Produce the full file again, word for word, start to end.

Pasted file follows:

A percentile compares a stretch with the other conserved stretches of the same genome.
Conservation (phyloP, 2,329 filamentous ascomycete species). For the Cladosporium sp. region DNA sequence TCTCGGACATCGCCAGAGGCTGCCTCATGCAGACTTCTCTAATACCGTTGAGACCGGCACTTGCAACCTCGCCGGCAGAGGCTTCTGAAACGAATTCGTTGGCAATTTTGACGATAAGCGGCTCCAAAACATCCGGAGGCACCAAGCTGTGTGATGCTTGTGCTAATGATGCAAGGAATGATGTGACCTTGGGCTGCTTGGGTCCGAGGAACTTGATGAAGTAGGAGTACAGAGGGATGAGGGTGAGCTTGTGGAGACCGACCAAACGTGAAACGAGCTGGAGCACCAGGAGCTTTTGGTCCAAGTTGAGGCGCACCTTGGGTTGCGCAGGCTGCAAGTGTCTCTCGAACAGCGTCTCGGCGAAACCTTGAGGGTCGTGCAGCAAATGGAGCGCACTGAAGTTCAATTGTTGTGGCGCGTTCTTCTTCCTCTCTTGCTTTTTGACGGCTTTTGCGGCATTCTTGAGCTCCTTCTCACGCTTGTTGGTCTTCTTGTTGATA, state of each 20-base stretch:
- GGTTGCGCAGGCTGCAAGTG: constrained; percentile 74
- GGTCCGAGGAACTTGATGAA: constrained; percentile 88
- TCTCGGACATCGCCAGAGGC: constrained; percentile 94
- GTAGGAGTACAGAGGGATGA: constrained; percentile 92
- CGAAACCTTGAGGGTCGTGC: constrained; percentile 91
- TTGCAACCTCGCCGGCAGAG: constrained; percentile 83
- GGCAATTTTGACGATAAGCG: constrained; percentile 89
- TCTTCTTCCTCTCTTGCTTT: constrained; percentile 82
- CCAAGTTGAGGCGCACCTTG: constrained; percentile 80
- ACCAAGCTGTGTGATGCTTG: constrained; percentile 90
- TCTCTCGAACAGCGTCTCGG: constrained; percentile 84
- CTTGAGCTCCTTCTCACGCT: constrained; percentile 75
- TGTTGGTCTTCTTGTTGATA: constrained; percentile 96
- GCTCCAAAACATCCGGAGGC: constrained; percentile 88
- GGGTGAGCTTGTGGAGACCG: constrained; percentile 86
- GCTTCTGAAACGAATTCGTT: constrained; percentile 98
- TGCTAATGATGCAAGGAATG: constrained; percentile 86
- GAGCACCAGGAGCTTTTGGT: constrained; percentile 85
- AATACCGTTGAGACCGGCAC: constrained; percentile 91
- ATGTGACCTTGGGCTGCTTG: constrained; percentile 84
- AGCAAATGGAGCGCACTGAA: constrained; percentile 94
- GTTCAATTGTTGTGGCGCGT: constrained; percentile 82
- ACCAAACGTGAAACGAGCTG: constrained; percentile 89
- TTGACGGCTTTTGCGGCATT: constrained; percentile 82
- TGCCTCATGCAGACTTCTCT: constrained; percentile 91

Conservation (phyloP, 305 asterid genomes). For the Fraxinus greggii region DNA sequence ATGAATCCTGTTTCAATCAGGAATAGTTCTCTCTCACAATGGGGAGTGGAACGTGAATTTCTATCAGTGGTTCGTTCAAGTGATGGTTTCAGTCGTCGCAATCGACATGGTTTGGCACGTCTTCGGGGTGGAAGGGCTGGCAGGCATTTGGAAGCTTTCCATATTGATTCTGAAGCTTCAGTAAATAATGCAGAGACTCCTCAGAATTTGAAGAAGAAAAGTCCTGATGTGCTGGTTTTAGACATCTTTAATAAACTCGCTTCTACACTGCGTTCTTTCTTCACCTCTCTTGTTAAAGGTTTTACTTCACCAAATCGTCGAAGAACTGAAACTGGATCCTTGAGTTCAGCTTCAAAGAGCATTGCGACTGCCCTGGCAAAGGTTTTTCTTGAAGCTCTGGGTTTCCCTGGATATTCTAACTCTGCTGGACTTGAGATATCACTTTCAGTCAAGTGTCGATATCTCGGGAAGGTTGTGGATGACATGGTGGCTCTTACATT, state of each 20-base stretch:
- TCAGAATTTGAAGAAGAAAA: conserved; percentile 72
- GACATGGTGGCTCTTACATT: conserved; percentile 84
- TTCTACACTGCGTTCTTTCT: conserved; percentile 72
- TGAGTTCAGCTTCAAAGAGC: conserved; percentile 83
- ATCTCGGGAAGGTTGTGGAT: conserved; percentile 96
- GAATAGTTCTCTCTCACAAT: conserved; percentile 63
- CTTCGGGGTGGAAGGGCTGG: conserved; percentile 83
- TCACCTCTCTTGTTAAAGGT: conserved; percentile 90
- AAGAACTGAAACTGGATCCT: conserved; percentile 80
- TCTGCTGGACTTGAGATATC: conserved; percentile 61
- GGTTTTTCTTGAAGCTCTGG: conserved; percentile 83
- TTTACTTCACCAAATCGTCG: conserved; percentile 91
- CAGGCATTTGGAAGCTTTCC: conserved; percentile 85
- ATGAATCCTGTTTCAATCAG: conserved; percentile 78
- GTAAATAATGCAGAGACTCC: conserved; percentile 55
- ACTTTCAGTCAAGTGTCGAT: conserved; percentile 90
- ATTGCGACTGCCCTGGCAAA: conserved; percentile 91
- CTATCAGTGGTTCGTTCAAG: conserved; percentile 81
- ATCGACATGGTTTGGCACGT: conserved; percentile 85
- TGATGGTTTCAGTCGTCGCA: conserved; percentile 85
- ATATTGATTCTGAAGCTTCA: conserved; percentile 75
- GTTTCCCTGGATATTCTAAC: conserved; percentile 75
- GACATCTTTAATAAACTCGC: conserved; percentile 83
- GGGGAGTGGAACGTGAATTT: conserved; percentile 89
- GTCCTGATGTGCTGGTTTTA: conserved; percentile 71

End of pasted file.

A percentile compares a stretch with the other conserved stretches of the same genome.
Conservation (phyloP, 2,329 filamentous ascomycete species). For the Cladosporium sp. region DNA sequence TCTCGGACATCGCCAGAGGCTGCCTCATGCAGACTTCTCTAATACCGTTGAGACCGGCACTTGCAACCTCGCCGGCAGAGGCTTCTGAAACGAATTCGTTGGCAATTTTGACGATAAGCGGCTCCAAAACATCCGGAGGCACCAAGCTGTGTGATGCTTGTGCTAATGATGCAAGGAATGATGTGACCTTGGGCTGCTTGGGTCCGAGGAACTTGATGAAGTAGGAGTACAGAGGGATGAGGGTGAGCTTGTGGAGACCGACCAAACGTGAAACGAGCTGGAGCACCAGGAGCTTTTGGTCCAAGTTGAGGCGCACCTTGGGTTGCGCAGGCTGCAAGTGTCTCTCGAACAGCGTCTCGGCGAAACCTTGAGGGTCGTGCAGCAAATGGAGCGCACTGAAGTTCAATTGTTGTGGCGCGTTCTTCTTCCTCTCTTGCTTTTTGACGGCTTTTGCGGCATTCTTGAGCTCCTTCTCACGCTTGTTGGTCTTCTTGTTGATA, state of each 20-base stretch:
- GGTTGCGCAGGCTGCAAGTG: constrained; percentile 74
- GGTCCGAGGAACTTGATGAA: constrained; percentile 88
- TCTCGGACATCGCCAGAGGC: constrained; percentile 94
- GTAGGAGTACAGAGGGATGA: constrained; percentile 92
- CGAAACCTTGAGGGTCGTGC: constrained; percentile 91
- TTGCAACCTCGCCGGCAGAG: constrained; percentile 83
- GGCAATTTTGACGATAAGCG: constrained; percentile 89
- TCTTCTTCCTCTCTTGCTTT: constrained; percentile 82
- CCAAGTTGAGGCGCACCTTG: constrained; percentile 80
- ACCAAGCTGTGTGATGCTTG: constrained; percentile 90
- TCTCTCGAACAGCGTCTCGG: constrained; percentile 84
- CTTGAGCTCCTTCTCACGCT: constrained; percentile 75
- TGTTGGTCTTCTTGTTGATA: constrained; percentile 96
- GCTCCAAAACATCCGGAGGC: constrained; percentile 88
- GGGTGAGCTTGTGGAGACCG: constrained; percentile 86
- GCTTCTGAAACGAATTCGTT: constrained; percentile 98
- TGCTAATGATGCAAGGAATG: constrained; percentile 86
- GAGCACCAGGAGCTTTTGGT: constrained; percentile 85
- AATACCGTTGAGACCGGCAC: constrained; percentile 91
- ATGTGACCTTGGGCTGCTTG: constrained; percentile 84
- AGCAAATGGAGCGCACTGAA: constrained; percentile 94
- GTTCAATTGTTGTGGCGCGT: constrained; percentile 82
- ACCAAACGTGAAACGAGCTG: constrained; percentile 89
- TTGACGGCTTTTGCGGCATT: constrained; percentile 82
- TGCCTCATGCAGACTTCTCT: constrained; percentile 91

Conservation (phyloP, 305 asterid genomes). For the Fraxinus greggii region DNA sequence ATGAATCCTGTTTCAATCAGGAATAGTTCTCTCTCACAATGGGGAGTGGAACGTGAATTTCTATCAGTGGTTCGTTCAAGTGATGGTTTCAGTCGTCGCAATCGACATGGTTTGGCACGTCTTCGGGGTGGAAGGGCTGGCAGGCATTTGGAAGCTTTCCATATTGATTCTGAAGCTTCAGTAAATAATGCAGAGACTCCTCAGAATTTGAAGAAGAAAAGTCCTGATGTGCTGGTTTTAGACATCTTTAATAAACTCGCTTCTACACTGCGTTCTTTCTTCACCTCTCTTGTTAAAGGTTTTACTTCACCAAATCGTCGAAGAACTGAAACTGGATCCTTGAGTTCAGCTTCAAAGAGCATTGCGACTGCCCTGGCAAAGGTTTTTCTTGAAGCTCTGGGTTTCCCTGGATATTCTAACTCTGCTGGACTTGAGATATCACTTTCAGTCAAGTGTCGATATCTCGGGAAGGTTGTGGATGACATGGTGGCTCTTACATT, state of each 20-base stretch:
- TCAGAATTTGAAGAAGAAAA: conserved; percentile 72
- GACATGGTGGCTCTTACATT: conserved; percentile 84
- TTCTACACTGCGTTCTTTCT: conserved; percentile 72
- TGAGTTCAGCTTCAAAGAGC: conserved; percentile 83
- ATCTCGGGAAGGTTGTGGAT: conserved; percentile 96
- GAATAGTTCTCTCTCACAAT: conserved; percentile 63
- CTTCGGGGTGGAAGGGCTGG: conserved; percentile 83
- TCACCTCTCTTGTTAAAGGT: conserved; percentile 90
- AAGAACTGAAACTGGATCCT: conserved; percentile 80
- TCTGCTGGACTTGAGATATC: conserved; percentile 61
- GGTTTTTCTTGAAGCTCTGG: conserved; percentile 83
- TTTACTTCACCAAATCGTCG: conserved; percentile 91
- CAGGCATTTGGAAGCTTTCC: conserved; percentile 85
- ATGAATCCTGTTTCAATCAG: conserved; percentile 78
- GTAAATAATGCAGAGACTCC: conserved; percentile 55
- ACTTTCAGTCAAGTGTCGAT: conserved; percentile 90
- ATTGCGACTGCCCTGGCAAA: conserved; percentile 91
- CTATCAGTGGTTCGTTCAAG: conserved; percentile 81
- ATCGACATGGTTTGGCACGT: conserved; percentile 85
- TGATGGTTTCAGTCGTCGCA: conserved; percentile 85
- ATATTGATTCTGAAGCTTCA: conserved; percentile 75
- GTTTCCCTGGATATTCTAAC: conserved; percentile 75
- GACATCTTTAATAAACTCGC: conserved; percentile 83
- GGGGAGTGGAACGTGAATTT: conserved; percentile 89
- GTCCTGATGTGCTGGTTTTA: conserved; percentile 71